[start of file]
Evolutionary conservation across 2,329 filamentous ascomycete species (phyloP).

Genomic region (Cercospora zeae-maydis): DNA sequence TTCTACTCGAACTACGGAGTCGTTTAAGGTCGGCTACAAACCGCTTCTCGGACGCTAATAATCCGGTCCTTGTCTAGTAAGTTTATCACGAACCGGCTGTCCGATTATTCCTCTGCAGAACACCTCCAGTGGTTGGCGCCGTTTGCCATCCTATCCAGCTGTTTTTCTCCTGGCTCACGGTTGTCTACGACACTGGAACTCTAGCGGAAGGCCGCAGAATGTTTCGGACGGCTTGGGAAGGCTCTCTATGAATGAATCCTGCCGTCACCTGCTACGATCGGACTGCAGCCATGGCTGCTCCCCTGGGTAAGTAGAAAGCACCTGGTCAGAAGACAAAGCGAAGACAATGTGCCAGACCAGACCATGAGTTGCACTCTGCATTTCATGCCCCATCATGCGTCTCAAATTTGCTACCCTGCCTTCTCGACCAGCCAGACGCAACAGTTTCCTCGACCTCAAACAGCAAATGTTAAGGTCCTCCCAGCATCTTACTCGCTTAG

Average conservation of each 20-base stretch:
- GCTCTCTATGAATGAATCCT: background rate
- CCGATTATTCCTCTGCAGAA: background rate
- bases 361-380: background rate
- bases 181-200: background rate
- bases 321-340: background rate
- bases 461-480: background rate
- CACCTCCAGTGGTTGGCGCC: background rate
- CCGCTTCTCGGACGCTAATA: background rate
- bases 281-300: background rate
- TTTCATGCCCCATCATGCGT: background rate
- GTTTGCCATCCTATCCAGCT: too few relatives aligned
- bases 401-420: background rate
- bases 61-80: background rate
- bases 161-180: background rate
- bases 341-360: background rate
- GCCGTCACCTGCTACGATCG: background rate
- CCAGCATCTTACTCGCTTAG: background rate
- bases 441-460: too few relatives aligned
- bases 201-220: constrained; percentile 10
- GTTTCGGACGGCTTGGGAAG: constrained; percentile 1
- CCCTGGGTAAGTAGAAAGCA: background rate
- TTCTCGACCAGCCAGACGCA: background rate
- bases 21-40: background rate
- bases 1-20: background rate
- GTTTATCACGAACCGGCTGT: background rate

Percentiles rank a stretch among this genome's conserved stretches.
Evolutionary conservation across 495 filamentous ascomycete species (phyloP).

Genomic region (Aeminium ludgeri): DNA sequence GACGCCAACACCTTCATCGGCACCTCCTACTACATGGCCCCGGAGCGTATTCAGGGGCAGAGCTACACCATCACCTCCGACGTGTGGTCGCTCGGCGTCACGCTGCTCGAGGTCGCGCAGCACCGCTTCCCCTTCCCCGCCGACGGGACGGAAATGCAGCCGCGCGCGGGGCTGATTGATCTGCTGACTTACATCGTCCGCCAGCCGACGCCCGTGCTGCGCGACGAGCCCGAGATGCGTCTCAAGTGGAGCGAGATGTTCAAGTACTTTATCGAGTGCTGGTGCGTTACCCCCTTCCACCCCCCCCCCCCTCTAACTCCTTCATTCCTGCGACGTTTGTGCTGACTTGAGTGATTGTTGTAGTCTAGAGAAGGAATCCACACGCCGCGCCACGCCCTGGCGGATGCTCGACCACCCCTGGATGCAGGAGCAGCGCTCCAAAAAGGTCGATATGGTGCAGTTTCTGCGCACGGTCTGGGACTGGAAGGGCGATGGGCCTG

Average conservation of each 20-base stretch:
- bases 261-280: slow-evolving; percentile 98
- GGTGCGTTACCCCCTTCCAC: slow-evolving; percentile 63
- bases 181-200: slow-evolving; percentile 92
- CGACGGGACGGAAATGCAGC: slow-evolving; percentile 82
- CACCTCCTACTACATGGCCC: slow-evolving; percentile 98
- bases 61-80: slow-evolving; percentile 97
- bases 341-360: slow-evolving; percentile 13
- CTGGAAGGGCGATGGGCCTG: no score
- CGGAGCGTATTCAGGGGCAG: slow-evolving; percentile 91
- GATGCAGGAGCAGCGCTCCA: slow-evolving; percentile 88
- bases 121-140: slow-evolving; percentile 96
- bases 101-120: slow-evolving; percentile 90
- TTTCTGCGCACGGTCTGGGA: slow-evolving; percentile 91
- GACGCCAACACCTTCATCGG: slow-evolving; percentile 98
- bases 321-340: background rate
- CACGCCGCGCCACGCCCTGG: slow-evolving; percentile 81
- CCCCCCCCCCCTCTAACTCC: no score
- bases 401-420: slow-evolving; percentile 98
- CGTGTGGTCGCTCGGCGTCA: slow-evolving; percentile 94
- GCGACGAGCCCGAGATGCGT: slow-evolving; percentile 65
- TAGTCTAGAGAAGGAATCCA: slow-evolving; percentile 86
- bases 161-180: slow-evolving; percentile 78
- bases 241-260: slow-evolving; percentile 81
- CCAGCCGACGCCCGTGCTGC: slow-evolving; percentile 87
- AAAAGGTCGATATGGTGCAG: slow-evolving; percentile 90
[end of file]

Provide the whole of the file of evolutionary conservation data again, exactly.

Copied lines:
Evolutionary conservation across 2,329 filamentous ascomycete species (phyloP).

Genomic region (Cercospora zeae-maydis): DNA sequence TTCTACTCGAACTACGGAGTCGTTTAAGGTCGGCTACAAACCGCTTCTCGGACGCTAATAATCCGGTCCTTGTCTAGTAAGTTTATCACGAACCGGCTGTCCGATTATTCCTCTGCAGAACACCTCCAGTGGTTGGCGCCGTTTGCCATCCTATCCAGCTGTTTTTCTCCTGGCTCACGGTTGTCTACGACACTGGAACTCTAGCGGAAGGCCGCAGAATGTTTCGGACGGCTTGGGAAGGCTCTCTATGAATGAATCCTGCCGTCACCTGCTACGATCGGACTGCAGCCATGGCTGCTCCCCTGGGTAAGTAGAAAGCACCTGGTCAGAAGACAAAGCGAAGACAATGTGCCAGACCAGACCATGAGTTGCACTCTGCATTTCATGCCCCATCATGCGTCTCAAATTTGCTACCCTGCCTTCTCGACCAGCCAGACGCAACAGTTTCCTCGACCTCAAACAGCAAATGTTAAGGTCCTCCCAGCATCTTACTCGCTTAG

Average conservation of each 20-base stretch:
- GCTCTCTATGAATGAATCCT: background rate
- CCGATTATTCCTCTGCAGAA: background rate
- bases 361-380: background rate
- bases 181-200: background rate
- bases 321-340: background rate
- bases 461-480: background rate
- CACCTCCAGTGGTTGGCGCC: background rate
- CCGCTTCTCGGACGCTAATA: background rate
- bases 281-300: background rate
- TTTCATGCCCCATCATGCGT: background rate
- GTTTGCCATCCTATCCAGCT: too few relatives aligned
- bases 401-420: background rate
- bases 61-80: background rate
- bases 161-180: background rate
- bases 341-360: background rate
- GCCGTCACCTGCTACGATCG: background rate
- CCAGCATCTTACTCGCTTAG: background rate
- bases 441-460: too few relatives aligned
- bases 201-220: constrained; percentile 10
- GTTTCGGACGGCTTGGGAAG: constrained; percentile 1
- CCCTGGGTAAGTAGAAAGCA: background rate
- TTCTCGACCAGCCAGACGCA: background rate
- bases 21-40: background rate
- bases 1-20: background rate
- GTTTATCACGAACCGGCTGT: background rate

Percentiles rank a stretch among this genome's conserved stretches.
Evolutionary conservation across 495 filamentous ascomycete species (phyloP).

Genomic region (Aeminium ludgeri): DNA sequence GACGCCAACACCTTCATCGGCACCTCCTACTACATGGCCCCGGAGCGTATTCAGGGGCAGAGCTACACCATCACCTCCGACGTGTGGTCGCTCGGCGTCACGCTGCTCGAGGTCGCGCAGCACCGCTTCCCCTTCCCCGCCGACGGGACGGAAATGCAGCCGCGCGCGGGGCTGATTGATCTGCTGACTTACATCGTCCGCCAGCCGACGCCCGTGCTGCGCGACGAGCCCGAGATGCGTCTCAAGTGGAGCGAGATGTTCAAGTACTTTATCGAGTGCTGGTGCGTTACCCCCTTCCACCCCCCCCCCCCTCTAACTCCTTCATTCCTGCGACGTTTGTGCTGACTTGAGTGATTGTTGTAGTCTAGAGAAGGAATCCACACGCCGCGCCACGCCCTGGCGGATGCTCGACCACCCCTGGATGCAGGAGCAGCGCTCCAAAAAGGTCGATATGGTGCAGTTTCTGCGCACGGTCTGGGACTGGAAGGGCGATGGGCCTG

Average conservation of each 20-base stretch:
- bases 261-280: slow-evolving; percentile 98
- GGTGCGTTACCCCCTTCCAC: slow-evolving; percentile 63
- bases 181-200: slow-evolving; percentile 92
- CGACGGGACGGAAATGCAGC: slow-evolving; percentile 82
- CACCTCCTACTACATGGCCC: slow-evolving; percentile 98
- bases 61-80: slow-evolving; percentile 97
- bases 341-360: slow-evolving; percentile 13
- CTGGAAGGGCGATGGGCCTG: no score
- CGGAGCGTATTCAGGGGCAG: slow-evolving; percentile 91
- GATGCAGGAGCAGCGCTCCA: slow-evolving; percentile 88
- bases 121-140: slow-evolving; percentile 96
- bases 101-120: slow-evolving; percentile 90
- TTTCTGCGCACGGTCTGGGA: slow-evolving; percentile 91
- GACGCCAACACCTTCATCGG: slow-evolving; percentile 98
- bases 321-340: background rate
- CACGCCGCGCCACGCCCTGG: slow-evolving; percentile 81
- CCCCCCCCCCCTCTAACTCC: no score
- bases 401-420: slow-evolving; percentile 98
- CGTGTGGTCGCTCGGCGTCA: slow-evolving; percentile 94
- GCGACGAGCCCGAGATGCGT: slow-evolving; percentile 65
- TAGTCTAGAGAAGGAATCCA: slow-evolving; percentile 86
- bases 161-180: slow-evolving; percentile 78
- bases 241-260: slow-evolving; percentile 81
- CCAGCCGACGCCCGTGCTGC: slow-evolving; percentile 87
- AAAAGGTCGATATGGTGCAG: slow-evolving; percentile 90